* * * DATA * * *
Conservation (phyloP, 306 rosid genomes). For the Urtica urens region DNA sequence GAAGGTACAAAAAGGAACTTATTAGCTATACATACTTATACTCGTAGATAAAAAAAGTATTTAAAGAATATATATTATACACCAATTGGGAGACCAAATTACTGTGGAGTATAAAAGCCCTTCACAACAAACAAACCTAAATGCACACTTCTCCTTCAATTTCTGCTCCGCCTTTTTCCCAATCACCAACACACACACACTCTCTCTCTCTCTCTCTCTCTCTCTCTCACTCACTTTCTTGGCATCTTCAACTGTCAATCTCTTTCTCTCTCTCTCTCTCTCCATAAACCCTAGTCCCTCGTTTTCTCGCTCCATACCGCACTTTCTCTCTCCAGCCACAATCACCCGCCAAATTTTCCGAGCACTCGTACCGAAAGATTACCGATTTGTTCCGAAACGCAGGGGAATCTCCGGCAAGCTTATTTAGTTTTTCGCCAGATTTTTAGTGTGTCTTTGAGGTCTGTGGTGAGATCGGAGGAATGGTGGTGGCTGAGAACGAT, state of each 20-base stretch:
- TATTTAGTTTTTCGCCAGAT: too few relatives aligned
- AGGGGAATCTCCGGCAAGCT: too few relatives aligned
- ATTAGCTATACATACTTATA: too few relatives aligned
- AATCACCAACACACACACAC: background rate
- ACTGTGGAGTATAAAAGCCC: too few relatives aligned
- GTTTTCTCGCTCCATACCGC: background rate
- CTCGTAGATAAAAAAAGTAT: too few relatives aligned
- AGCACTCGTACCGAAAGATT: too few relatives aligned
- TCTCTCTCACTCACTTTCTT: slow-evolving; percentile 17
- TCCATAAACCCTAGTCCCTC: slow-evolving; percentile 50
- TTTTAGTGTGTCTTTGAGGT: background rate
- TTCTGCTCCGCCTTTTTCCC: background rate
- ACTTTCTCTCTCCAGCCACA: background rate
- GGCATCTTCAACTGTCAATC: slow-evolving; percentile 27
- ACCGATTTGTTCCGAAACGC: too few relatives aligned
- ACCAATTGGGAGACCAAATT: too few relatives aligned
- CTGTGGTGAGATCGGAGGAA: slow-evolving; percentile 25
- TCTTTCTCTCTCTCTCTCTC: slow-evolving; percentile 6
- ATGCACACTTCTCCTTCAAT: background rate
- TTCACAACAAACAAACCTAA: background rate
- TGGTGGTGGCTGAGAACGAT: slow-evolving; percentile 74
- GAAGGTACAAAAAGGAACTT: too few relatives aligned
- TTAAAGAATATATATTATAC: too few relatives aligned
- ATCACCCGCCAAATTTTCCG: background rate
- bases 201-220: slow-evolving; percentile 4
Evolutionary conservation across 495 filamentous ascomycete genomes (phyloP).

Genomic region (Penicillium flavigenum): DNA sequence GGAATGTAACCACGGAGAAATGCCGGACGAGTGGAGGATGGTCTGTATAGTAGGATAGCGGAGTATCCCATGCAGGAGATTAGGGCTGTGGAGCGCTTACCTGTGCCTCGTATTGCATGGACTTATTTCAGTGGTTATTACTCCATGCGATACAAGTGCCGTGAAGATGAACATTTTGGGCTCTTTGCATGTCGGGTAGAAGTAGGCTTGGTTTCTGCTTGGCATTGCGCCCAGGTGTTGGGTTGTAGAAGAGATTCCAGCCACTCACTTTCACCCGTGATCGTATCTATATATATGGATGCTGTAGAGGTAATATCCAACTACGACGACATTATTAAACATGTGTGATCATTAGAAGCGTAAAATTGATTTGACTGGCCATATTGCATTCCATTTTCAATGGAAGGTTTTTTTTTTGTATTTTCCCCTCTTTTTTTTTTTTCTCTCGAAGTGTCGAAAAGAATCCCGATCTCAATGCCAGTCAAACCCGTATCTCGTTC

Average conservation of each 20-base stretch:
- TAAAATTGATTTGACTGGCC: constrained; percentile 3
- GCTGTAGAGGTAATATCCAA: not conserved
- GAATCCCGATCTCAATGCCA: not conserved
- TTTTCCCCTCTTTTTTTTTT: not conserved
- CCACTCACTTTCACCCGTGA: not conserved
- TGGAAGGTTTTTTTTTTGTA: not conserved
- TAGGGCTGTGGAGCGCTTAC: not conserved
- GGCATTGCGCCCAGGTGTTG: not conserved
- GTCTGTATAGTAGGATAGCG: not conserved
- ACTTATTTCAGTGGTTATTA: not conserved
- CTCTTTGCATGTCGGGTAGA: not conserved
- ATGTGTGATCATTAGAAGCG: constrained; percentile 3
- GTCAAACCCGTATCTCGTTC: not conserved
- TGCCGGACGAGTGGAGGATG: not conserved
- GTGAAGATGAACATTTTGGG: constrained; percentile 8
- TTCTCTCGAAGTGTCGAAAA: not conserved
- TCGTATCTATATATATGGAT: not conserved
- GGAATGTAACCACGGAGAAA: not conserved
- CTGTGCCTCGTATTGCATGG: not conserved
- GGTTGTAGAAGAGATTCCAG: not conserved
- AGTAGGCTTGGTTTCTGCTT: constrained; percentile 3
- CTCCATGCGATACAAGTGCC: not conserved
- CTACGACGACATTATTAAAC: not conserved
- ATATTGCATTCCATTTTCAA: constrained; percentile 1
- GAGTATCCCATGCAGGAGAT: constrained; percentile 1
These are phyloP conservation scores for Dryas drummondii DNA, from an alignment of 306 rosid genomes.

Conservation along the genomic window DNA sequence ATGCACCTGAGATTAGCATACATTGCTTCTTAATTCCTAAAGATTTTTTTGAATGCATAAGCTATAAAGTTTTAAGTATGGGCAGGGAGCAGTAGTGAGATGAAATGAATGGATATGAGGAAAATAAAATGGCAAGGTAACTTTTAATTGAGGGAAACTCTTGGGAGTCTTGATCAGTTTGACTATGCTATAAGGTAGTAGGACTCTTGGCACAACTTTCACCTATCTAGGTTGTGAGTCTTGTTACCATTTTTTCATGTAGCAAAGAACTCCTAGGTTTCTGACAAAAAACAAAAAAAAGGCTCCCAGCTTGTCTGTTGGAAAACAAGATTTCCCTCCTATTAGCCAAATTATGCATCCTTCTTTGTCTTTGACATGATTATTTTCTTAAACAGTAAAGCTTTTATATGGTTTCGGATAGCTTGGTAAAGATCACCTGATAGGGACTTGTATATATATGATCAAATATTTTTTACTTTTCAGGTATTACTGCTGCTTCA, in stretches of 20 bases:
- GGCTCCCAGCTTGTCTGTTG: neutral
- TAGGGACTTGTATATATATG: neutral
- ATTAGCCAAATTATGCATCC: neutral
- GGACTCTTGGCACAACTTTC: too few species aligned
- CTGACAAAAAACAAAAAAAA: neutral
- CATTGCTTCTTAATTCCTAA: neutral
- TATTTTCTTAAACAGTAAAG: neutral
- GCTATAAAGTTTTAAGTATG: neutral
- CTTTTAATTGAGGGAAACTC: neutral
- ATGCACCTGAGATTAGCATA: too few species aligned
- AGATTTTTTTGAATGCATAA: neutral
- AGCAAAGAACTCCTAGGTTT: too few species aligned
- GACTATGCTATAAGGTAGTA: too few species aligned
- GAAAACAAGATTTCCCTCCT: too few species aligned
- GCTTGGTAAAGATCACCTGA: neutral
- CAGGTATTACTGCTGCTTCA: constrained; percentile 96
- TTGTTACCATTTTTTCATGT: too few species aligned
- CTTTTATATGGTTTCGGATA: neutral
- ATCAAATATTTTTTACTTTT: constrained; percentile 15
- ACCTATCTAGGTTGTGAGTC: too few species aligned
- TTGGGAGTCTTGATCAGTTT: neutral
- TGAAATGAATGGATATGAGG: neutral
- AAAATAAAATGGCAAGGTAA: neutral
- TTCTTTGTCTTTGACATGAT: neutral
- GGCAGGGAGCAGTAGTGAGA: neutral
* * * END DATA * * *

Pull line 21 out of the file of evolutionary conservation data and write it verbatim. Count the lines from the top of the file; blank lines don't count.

- TTCACAACAAACAAACCTAA: background rate